While the joys of parenthood are many, it's natural to worry about the inevitable milestones that shape a child's independence, such as their first solo walk to school, first sleep-over or first teen party. In our technology-driven world, parents must now consider a new growing-up moment, namely preparing kids for their first smartphone or web device.
As a technology enthusiast, I'm the first person to rave about the safety and educational benefits that children gain from all the Internet-enabled gadgets they crave. However, Bullying Awareness Week (November 13 to 19) should remind us of the risks that can pop up on those brightly glowing screens, including the danger of cyberbullying, and the importance of parental vigilance.
Fortunately, awareness of the issue is rising. Primus' 2014 survey, Protecting Canadian Families Online, found that parents' fear of cyberbullying outranked their concerns about drug and alcohol use by their kids or teenage pregnancy. Large numbers of parents acknowledged that their children have ready access to the Internet, whether through the family computer, a personal computer or tablet, or by smart phone (since more than 26 per cent of kids are equipped with their own mobile phone and data plan by the time they're in the fourth grade).
Only eight per cent of kids will actually admit being bullied online to their parents.
What's more, one in five parents admitted to knowing that their children between age eight and 10 have a Facebook account despite the 13-year age requirement for having an account.
Canadians unsure how to handle cyberbullying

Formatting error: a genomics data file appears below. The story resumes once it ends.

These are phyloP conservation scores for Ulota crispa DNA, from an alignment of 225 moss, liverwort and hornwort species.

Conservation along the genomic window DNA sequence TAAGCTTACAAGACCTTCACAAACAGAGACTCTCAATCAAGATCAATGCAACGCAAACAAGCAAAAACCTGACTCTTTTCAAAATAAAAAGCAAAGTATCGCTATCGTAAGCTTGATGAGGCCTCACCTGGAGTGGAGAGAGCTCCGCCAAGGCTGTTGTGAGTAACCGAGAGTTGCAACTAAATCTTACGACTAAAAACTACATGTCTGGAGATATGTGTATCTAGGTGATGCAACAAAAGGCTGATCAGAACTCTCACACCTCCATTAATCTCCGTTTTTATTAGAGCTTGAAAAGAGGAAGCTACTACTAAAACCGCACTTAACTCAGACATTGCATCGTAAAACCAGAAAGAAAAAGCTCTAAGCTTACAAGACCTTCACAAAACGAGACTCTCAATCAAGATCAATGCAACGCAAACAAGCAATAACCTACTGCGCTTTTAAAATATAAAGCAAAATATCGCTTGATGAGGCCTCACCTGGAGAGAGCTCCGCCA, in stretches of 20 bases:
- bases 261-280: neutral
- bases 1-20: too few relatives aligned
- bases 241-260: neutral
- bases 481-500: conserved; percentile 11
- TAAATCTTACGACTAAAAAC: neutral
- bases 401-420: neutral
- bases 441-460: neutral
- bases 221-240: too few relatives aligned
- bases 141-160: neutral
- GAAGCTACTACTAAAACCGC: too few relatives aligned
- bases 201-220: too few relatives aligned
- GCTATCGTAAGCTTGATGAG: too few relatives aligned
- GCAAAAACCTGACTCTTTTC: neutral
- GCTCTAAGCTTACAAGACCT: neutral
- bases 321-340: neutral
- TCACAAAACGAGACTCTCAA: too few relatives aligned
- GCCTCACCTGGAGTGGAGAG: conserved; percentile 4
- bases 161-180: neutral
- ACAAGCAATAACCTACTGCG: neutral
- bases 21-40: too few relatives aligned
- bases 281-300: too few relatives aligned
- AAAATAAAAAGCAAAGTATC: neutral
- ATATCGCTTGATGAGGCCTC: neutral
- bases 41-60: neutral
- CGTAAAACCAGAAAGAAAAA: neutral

Despite this simmering unease about their kids' online access, our survey also revealed that parents are not well prepared to proactively address their concerns. Less than half of parents restrict the amount of time their children spend online each day, and just a third of parents have spoken to their children about online bullying by age eight -- or regularly ask their kids questions about cyber-bullying.
Perhaps the most troubling statistic: 89 per cent of parents feel their children would inform them if they were being cyberbullied. The reality, according to cyberbullying experts, is that only eight per cent of kids will actually admit being bullied online to their parents.
These findings speak to the need for parents to take a much more active role in their children's online lives and educate themselves on the best ways to protect their family.
That's not always an easy task, particularly for parents who are not comfortable with rapidly changing social media tools or the accompanying jargon, points out Dr. Wendy Craig, Professor and Head of Psychology at Queens' University, and Scientific Co-Director of PREVNet, Canada's leading authority on bullying prevention.
To overcome this generational communication barrier, Primus partnered with PREVNet to launch Canada's first e-learning program to help parents and youth confront online bullying. Launched recently as part of Bullying Awareness Week, CyberGuard - Cyberbullying Truth, Tips and Tactics features practical tools for parents, including hands-on modules to prompt conversations among adults and youth, activities to be completed together and quizzes to test knowledge and debunk myths.
This program is the result of a multi-year partnership between Primus and PREVNet to address cyberbullying, which has included awareness campaigns to introduce online safety resources. Among the key tips that are discussed further on our e-learning site: